"The electronics are quite expensive because you have to do them very carefully, but we had such a computer on the 102B. It is really not earth-shattering stuff. You don't need a fantastic computer to do the job. Basically a personal computer will do it quite nicely. The mechanical side is quite straight forward. It is Fifties technology in concept with Nineties implementation. What's important is how you make it work with the car. Our approach is derived from the fully active system which is very similar to what was developed for road cars. It is a fairly pure system."

And what about other electronic systems?

"With the 107 we have a hydraulic system and a fairly powerful computer. Active suspension sets the specification of these so it's fairly easy - without trivialising the task - of adding additional systems like a gear change mechanicism or whatever."

And what about fly-by-wire?

"That sounds tremendous,' says Wright, 'but we put our money where we think we will get the most performance per dollar. Sophistocated gearbox control requires very strong interaction with the engine. Fly-by-wire requires very definite interaction and traction control the same. What will probably pace what we do is our relationship with Cosworth. It is excellent, but we are not the works team at the moment. Therefore we cannot dictate what the engine shall be. One nice thing about being a Ford HB V8 customer is that it allows you more freedom. It is less constraining in terms of weight and size, packaging and so on. It is probably the least constraining engine in F1. I look at the works engines and there's an awful lot of stuff on the car because they are being developed. The Ford is absolute ideal for us right now because it allows us to do all the other things we want to do. When we have done all those then we will need more power. Right now we need enough power, good reliability and the minimum of constraints. F1 is entering a period with a lot of technical development. When all the other technologies stabilise, engine power will win. When all the technologies and engine power stabilise then driver skill wins. I think more and more you are looking at a package.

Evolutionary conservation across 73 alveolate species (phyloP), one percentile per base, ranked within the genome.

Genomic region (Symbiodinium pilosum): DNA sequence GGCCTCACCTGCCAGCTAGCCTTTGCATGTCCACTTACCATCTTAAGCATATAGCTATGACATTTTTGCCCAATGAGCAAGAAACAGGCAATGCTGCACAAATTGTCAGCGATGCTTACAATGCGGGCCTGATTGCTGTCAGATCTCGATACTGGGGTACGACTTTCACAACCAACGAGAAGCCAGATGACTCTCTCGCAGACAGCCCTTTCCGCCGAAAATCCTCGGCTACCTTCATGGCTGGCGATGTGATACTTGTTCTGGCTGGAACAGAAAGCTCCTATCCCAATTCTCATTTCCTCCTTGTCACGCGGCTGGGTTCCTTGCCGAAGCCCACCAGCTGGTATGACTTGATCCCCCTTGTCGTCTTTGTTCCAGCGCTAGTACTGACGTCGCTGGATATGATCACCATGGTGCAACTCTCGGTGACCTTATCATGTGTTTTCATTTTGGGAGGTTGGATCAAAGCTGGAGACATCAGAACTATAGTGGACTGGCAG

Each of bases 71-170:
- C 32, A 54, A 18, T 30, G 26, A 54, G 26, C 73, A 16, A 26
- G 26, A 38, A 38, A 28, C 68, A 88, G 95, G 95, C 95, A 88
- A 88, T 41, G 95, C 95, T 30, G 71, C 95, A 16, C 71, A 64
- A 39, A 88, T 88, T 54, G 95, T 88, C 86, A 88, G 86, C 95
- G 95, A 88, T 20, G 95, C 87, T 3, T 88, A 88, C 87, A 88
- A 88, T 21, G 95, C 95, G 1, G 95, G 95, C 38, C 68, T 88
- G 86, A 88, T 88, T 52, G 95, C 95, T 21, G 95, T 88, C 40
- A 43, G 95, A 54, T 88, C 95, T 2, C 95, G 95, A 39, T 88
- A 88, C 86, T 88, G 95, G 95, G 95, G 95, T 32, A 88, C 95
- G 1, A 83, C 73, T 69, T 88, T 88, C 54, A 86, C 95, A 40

"Perhaps there is even an advantage now in being an engine customer. We get engines with proven reliability - and we don't do an awful lot of engine development mileage. The thing that really costs money is running these racing cars. You only have to look at the cost per mile of an engine - which is of the order of $150 a mile. Building cars is expensive but running them is what really costs serious money. Developing systems and grinding around the track to prove they are reliable is expensive. What we are trying to do is to think our way through the problems. We do a lot of rig testing which is much cheaper than car testing. We go testing when we have a specific question which needs an answer."

F1 is as simple - and as cheap - as that. If you happen to be a high-quality boffin.